Karl Rove, the former deputy chief of staff to George W. Bush, lauded President Donald Trump's pick for ambassador to the European Union as a savvy businessman who will serve as a moderating voice on behalf of the United States.
Rove met Gordon Sondland, a multimillionaire hotel mogul and long-time Republican donor, nearly two decades ago when the younger Bush was prepping for his first presidential run. Rove and Sondland have since become good friends, sharing skepticism of then-candidate Trump during the 2016 presidential election.
But Sondland, a first-generation American whose parents fled Nazi Germany, has since changed his tune, donating $1 million to the Trump inaugural committee in 2017. Rove said Sondland's family background and experience as a hotelier makes him a unique pick for the slot of envoy to the EU.
"He's been actively engaged in thinking about the world for a long time," Rove told the Washington Free Beacon. "[Diplomatic] jobs like this require you to juggle a lot of things at the same time and require you to have a sense of collegiality because you're dealing with a lot of different people, from a lot of different countries, on a lot of different issues simultaneously, and I think this is going to be one of his strengths. He's used to having a bunch of different balls in the air."
Sen. Thom Tillis (R., N.C.), who met Sondland during his 2014 bid for U.S. Senate, said the mogul's family history is particularly pertinent to the post at a time when populism and anti-Semitism are on the rise in Europe and the United States.
His parents, Günther Sondland and Frieda Piepsch, were born in Berlin and forced to escape the country soon after they married due to the rise of Hitler and onset of World War II. Sondland told the Portland Business Journal that his parents weren't reunited until eight years after they fled Germany.
"When you have parents who were brought up as his were, then you have to believe that part of the family tradition is understanding what can happen when these ideas take hold and understanding the reality that we're only a couple of generations away from what happened in Nazi Germany," Tillis said. "Having that in the back of your mind, having that family experience and history, is just another reason why he rounds out a good resume for the job."
Sondland is the founder and chief executive of Provenance Hotels, which oversees several boutique hotels restaurants located primarily in Portland and Seattle. He also runs a charity with his wife, Katherine Durant, and sits on the advisory board of bank holding company U.S. Bancorp.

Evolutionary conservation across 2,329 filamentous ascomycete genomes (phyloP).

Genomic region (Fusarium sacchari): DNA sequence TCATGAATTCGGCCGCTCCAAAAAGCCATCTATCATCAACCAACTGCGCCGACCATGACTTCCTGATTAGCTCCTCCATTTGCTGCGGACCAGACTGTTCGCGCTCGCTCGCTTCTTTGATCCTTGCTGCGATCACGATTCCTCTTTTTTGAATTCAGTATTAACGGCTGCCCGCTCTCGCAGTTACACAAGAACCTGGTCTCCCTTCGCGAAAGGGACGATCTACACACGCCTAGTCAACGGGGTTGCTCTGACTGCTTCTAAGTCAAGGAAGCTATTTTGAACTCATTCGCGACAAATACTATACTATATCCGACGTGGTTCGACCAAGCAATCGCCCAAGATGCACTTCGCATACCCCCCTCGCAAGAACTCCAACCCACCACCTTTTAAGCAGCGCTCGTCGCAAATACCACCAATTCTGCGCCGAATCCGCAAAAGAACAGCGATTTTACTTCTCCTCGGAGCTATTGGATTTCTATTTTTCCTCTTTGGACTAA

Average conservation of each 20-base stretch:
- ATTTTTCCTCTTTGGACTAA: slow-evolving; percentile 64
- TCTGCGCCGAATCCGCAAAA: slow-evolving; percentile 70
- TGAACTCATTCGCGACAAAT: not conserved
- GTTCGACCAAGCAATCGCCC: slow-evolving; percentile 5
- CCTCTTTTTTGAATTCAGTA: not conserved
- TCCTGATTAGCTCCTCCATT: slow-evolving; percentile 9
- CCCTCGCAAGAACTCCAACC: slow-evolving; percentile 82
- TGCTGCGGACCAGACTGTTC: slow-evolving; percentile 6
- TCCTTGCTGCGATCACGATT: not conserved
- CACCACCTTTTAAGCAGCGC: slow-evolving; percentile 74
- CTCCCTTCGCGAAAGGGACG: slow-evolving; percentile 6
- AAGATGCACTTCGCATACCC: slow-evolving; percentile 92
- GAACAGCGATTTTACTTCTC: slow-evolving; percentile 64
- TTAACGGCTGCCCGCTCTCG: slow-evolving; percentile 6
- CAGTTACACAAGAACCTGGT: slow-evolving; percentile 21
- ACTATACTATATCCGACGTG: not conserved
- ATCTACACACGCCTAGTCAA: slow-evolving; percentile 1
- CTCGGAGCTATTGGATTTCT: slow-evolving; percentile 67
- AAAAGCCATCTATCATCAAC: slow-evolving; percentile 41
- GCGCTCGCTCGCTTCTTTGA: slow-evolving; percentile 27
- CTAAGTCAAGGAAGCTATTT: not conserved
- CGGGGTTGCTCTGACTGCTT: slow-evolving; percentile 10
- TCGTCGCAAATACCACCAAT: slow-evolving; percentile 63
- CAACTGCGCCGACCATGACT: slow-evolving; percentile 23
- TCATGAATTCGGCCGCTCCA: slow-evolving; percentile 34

Though Sondland has never served in the government, he worked for more than a decade alongside former Oregon governor Ted Kulongoski, a Democrat who held the office from 2003 to 2011. Kulongoski said Sondland's values will serve him well in Brussels if he is confirmed for the position.
"He has a good ability to work with people and to bring both sides together and I think that will be good for this country given not only what's going on in the world, but specifically in Europe," Kulongoski told the Free Beacon. "I've seen Gordon in business and he listens very well and that's what a diplomat is supposed to do—to listen well, know what the administration wants, and basically be their advocate. I think he can do that very well, he did that for me."
Sondland landed the nomination in May despite his public denunciation of Trump's candidacy. Sondland and his business partner, Bashar Wali, the president of Provenance Hotels, withdrew from a major fundraiser for Trump in August 2016 after Trump criticized Gold Star parents Khizr and Ghazala Khan, whose son was killed in Iraq. In a statement issued at the time, Sondland and Wali said that Trump's "constantly evolving positions diverge from their personal beliefs and values on so many levels."
Trump has had a shaky relationship with the EU, raising questions about whether the administration would fill the EU ambassador position. Tensions escalated on Thursday after the White House announced it would impose steep tariffs on steel and aluminum imports.
Despite ongoing friction, the European Parliament's foreign affairs committee chairman David McAllister welcomed Sondland's appointment to the post, which has been vacant since January 2017, calling the nomination "good news we have been waiting for a long time."
The president has sent Sondland's nomination to the U.S. Senate for approval, which could take another several months.